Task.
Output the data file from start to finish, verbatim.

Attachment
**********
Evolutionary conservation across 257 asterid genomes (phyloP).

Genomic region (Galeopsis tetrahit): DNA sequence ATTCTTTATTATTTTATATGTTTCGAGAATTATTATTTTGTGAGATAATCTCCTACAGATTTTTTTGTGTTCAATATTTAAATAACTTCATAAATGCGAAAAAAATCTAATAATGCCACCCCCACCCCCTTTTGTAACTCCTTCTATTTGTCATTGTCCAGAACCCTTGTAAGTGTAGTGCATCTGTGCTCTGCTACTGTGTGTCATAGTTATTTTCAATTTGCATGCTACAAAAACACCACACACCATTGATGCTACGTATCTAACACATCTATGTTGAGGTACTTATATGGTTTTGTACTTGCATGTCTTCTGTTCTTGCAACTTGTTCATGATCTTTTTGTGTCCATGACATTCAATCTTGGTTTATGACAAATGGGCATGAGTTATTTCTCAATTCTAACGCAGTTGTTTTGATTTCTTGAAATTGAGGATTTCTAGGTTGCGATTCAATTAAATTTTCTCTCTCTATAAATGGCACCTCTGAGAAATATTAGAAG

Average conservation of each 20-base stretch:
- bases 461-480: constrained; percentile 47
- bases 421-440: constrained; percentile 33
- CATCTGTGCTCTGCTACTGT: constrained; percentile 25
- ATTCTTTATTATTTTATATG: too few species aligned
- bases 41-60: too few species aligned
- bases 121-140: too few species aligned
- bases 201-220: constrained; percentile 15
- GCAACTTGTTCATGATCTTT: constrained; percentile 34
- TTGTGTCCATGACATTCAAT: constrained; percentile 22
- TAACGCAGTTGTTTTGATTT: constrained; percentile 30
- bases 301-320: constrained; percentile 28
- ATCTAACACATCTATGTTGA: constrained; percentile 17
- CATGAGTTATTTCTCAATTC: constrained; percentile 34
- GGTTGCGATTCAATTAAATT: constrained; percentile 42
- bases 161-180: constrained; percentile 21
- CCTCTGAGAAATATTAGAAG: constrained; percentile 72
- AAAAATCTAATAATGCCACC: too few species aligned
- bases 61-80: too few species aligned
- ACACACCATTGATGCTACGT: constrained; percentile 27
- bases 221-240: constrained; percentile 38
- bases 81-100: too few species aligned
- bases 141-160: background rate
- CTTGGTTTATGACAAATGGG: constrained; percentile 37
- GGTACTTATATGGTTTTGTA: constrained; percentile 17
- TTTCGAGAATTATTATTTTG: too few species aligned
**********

Evolutionary conservation across 257 asterid genomes (phyloP).

Genomic region (Galeopsis tetrahit): DNA sequence ATTCTTTATTATTTTATATGTTTCGAGAATTATTATTTTGTGAGATAATCTCCTACAGATTTTTTTGTGTTCAATATTTAAATAACTTCATAAATGCGAAAAAAATCTAATAATGCCACCCCCACCCCCTTTTGTAACTCCTTCTATTTGTCATTGTCCAGAACCCTTGTAAGTGTAGTGCATCTGTGCTCTGCTACTGTGTGTCATAGTTATTTTCAATTTGCATGCTACAAAAACACCACACACCATTGATGCTACGTATCTAACACATCTATGTTGAGGTACTTATATGGTTTTGTACTTGCATGTCTTCTGTTCTTGCAACTTGTTCATGATCTTTTTGTGTCCATGACATTCAATCTTGGTTTATGACAAATGGGCATGAGTTATTTCTCAATTCTAACGCAGTTGTTTTGATTTCTTGAAATTGAGGATTTCTAGGTTGCGATTCAATTAAATTTTCTCTCTCTATAAATGGCACCTCTGAGAAATATTAGAAG

Average conservation of each 20-base stretch:
- bases 461-480: constrained; percentile 47
- bases 421-440: constrained; percentile 33
- CATCTGTGCTCTGCTACTGT: constrained; percentile 25
- ATTCTTTATTATTTTATATG: too few species aligned
- bases 41-60: too few species aligned
- bases 121-140: too few species aligned
- bases 201-220: constrained; percentile 15
- GCAACTTGTTCATGATCTTT: constrained; percentile 34
- TTGTGTCCATGACATTCAAT: constrained; percentile 22
- TAACGCAGTTGTTTTGATTT: constrained; percentile 30
- bases 301-320: constrained; percentile 28
- ATCTAACACATCTATGTTGA: constrained; percentile 17
- CATGAGTTATTTCTCAATTC: constrained; percentile 34
- GGTTGCGATTCAATTAAATT: constrained; percentile 42
- bases 161-180: constrained; percentile 21
- CCTCTGAGAAATATTAGAAG: constrained; percentile 72
- AAAAATCTAATAATGCCACC: too few species aligned
- bases 61-80: too few species aligned
- ACACACCATTGATGCTACGT: constrained; percentile 27
- bases 221-240: constrained; percentile 38
- bases 81-100: too few species aligned
- bases 141-160: background rate
- CTTGGTTTATGACAAATGGG: constrained; percentile 37
- GGTACTTATATGGTTTTGTA: constrained; percentile 17
- TTTCGAGAATTATTATTTTG: too few species aligned